E-mail, as a technology, is broken… and we broke it.
E-mail (electronic mail) was originally intended as a means of sending messages digitally in a similar form as a posted letter. A nice simple envelope with a hand-written or typed up letter, possibly to a pen-pal or maybe a notice to cancel an account of sorts… only digital.
As the internet became more popular, it became more a commonplace item in our lives. Nowadays, we almost assume that someone has at least an e-mail address, let alone a Facebook or Twitter account. E-mail is a common form of communication amongst the majority of us who are hooked into technology… so why can’t we use it correctly?
This week, Jeff and I will be presenting at our second GROW Academy Bootcamp session. We’ll be discussing “Website Design & Development” with the recruits, running through WordPress and how to setup a website using WordPress.com or WordPress.org.
The GROW Academy is an initiative to educate and empower the youth of today through technology. The Bootcamp session covers everything from social media and setting up e-mail, all the way through to search engine optimisation and an internet super-user course, for those who wish to continue on with more advanced studies. The GROW website’s “About” page (built on Canvas and Canvas BuddyPress by WooThemes) has a detailed explanation of the initiative and it’s founding partners.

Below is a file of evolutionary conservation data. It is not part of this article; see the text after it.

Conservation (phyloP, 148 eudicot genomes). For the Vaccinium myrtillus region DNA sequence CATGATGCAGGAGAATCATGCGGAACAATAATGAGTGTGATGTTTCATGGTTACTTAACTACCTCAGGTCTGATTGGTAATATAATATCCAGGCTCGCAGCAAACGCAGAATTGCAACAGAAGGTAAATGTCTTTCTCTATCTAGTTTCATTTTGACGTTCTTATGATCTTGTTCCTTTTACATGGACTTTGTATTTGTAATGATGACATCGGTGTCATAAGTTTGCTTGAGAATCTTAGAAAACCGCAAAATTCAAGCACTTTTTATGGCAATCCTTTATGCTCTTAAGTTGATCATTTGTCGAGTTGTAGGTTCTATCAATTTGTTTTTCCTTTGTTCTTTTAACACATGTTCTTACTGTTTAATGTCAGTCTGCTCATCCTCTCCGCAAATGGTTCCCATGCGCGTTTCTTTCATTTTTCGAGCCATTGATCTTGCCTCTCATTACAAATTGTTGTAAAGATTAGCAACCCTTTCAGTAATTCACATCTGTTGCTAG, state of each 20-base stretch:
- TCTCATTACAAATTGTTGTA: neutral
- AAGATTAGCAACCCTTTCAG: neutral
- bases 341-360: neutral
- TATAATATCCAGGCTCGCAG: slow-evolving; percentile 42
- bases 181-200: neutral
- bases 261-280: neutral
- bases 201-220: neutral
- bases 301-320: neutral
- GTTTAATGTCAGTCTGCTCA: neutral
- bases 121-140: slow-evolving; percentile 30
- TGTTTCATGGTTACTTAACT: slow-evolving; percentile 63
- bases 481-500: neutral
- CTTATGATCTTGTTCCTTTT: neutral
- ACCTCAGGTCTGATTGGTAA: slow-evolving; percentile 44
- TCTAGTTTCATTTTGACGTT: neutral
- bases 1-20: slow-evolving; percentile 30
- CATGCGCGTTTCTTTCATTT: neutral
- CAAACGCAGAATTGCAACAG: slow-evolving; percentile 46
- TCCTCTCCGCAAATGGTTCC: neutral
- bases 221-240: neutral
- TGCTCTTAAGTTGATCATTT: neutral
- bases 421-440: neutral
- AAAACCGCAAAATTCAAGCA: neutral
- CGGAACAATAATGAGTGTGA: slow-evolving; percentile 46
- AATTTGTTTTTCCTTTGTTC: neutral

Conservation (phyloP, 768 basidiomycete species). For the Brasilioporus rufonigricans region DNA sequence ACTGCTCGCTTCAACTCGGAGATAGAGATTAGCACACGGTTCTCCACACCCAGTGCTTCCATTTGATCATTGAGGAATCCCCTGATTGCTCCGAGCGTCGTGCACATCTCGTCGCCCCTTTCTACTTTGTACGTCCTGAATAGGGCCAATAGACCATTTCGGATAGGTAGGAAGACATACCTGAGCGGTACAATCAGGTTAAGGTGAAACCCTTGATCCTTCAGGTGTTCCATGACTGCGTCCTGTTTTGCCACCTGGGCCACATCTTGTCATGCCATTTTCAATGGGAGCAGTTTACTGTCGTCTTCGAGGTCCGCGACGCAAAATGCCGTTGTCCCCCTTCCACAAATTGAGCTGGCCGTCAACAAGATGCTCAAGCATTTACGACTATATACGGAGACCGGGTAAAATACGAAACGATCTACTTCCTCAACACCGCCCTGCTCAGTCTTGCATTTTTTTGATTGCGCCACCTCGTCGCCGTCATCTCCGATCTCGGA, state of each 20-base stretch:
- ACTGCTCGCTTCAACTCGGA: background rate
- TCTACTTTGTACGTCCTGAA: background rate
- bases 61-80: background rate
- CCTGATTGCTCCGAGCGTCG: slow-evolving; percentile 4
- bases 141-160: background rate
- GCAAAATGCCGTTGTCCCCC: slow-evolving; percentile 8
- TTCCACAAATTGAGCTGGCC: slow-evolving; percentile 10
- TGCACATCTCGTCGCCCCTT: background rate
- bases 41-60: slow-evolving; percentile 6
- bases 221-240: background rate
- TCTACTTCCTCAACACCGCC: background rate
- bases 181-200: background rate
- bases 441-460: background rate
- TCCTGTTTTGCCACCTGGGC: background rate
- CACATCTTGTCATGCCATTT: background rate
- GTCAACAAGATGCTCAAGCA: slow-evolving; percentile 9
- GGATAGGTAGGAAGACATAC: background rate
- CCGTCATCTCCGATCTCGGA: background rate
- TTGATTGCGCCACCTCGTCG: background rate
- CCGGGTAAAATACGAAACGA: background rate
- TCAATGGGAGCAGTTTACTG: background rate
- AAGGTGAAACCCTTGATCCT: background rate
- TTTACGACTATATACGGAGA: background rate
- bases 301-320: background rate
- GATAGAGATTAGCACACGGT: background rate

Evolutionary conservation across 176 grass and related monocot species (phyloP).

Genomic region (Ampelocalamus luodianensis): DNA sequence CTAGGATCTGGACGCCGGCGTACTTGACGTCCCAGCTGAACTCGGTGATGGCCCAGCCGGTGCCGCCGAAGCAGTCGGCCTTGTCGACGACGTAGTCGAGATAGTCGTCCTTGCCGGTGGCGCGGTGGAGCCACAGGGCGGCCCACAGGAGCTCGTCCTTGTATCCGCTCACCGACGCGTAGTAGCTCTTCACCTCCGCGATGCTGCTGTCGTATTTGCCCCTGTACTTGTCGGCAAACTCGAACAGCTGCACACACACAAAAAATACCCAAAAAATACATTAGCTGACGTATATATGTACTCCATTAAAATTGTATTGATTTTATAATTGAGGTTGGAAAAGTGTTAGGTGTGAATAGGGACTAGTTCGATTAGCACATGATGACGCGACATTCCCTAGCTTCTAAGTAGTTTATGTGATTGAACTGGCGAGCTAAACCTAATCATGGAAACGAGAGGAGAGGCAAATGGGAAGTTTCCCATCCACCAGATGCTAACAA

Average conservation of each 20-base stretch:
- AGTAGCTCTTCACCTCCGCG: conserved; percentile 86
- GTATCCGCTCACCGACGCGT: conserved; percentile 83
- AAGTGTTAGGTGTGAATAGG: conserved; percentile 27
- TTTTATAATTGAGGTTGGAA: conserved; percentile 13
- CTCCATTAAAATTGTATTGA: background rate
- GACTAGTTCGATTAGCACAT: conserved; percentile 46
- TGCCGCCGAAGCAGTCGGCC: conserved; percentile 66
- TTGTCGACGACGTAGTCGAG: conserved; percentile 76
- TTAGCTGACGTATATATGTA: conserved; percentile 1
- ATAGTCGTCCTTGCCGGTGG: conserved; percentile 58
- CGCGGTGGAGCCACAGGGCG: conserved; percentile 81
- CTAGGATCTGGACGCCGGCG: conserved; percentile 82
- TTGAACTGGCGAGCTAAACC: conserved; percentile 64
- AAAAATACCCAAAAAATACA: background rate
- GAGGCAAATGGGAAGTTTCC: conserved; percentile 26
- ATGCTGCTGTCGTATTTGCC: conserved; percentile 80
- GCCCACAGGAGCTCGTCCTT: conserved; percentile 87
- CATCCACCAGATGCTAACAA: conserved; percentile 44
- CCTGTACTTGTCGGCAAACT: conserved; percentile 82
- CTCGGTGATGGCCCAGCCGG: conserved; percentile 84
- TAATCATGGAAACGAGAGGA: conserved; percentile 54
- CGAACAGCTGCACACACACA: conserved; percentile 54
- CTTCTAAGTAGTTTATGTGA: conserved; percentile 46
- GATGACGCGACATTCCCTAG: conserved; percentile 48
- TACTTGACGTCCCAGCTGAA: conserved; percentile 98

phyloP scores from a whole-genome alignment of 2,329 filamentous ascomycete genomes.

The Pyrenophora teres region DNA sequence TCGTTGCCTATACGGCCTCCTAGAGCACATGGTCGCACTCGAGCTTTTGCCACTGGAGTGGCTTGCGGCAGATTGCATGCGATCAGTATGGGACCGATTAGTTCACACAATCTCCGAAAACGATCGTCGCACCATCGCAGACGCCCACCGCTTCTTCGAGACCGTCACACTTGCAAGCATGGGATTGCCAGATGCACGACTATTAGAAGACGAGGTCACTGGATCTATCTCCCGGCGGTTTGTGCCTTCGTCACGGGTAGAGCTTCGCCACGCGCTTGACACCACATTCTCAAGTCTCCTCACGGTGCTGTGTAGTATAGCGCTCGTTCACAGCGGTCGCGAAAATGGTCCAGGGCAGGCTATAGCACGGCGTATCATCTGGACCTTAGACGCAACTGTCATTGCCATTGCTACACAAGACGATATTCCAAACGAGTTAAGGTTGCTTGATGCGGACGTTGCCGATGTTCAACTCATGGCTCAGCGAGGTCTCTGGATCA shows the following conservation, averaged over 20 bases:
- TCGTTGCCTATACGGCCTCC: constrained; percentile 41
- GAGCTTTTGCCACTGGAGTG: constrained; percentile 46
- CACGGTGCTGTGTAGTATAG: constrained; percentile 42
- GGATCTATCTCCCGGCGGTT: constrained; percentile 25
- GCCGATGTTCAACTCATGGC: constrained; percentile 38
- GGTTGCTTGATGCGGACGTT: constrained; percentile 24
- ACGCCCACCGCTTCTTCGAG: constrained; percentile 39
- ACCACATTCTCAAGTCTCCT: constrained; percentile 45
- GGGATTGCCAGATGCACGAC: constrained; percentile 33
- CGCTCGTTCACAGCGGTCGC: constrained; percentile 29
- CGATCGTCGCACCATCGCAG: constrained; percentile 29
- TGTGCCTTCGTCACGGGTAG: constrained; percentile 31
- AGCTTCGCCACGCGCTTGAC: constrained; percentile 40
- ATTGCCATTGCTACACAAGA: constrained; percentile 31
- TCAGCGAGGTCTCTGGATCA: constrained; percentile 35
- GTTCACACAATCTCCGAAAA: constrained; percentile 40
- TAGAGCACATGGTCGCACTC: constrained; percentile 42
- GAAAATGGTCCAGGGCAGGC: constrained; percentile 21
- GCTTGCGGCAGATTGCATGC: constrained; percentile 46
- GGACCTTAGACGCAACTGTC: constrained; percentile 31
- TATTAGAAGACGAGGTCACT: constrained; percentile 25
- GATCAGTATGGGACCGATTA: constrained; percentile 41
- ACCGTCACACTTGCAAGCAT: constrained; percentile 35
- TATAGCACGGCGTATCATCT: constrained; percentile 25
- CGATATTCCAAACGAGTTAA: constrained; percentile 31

“If this, then that” is a common logic step in programming. Most programmers see this on a regular basis, right from when they start out. It feels comfortable… familiar. While the principle is one used in programming, the concept is also a basic logic construct. Why not apply this same principle in daily Internet life?
“If X happens, do Y”. This could be replaced with, for example, “if you see a new blog post here, send a tweet out telling your followers about it”.
Enter Ifttt… simply named, “If this, then That”. Ifttt puts the internet to work for you. Offering a wide and ever-growing variety of channels to work with, Ifttt makes it possible to link various services to one another, based on various conditions. For example, when this post goes live, a tweet will be sent out, a status update posted to Facebook and a push notification sent to my phone, advising me that the post has been published.
Why stop there?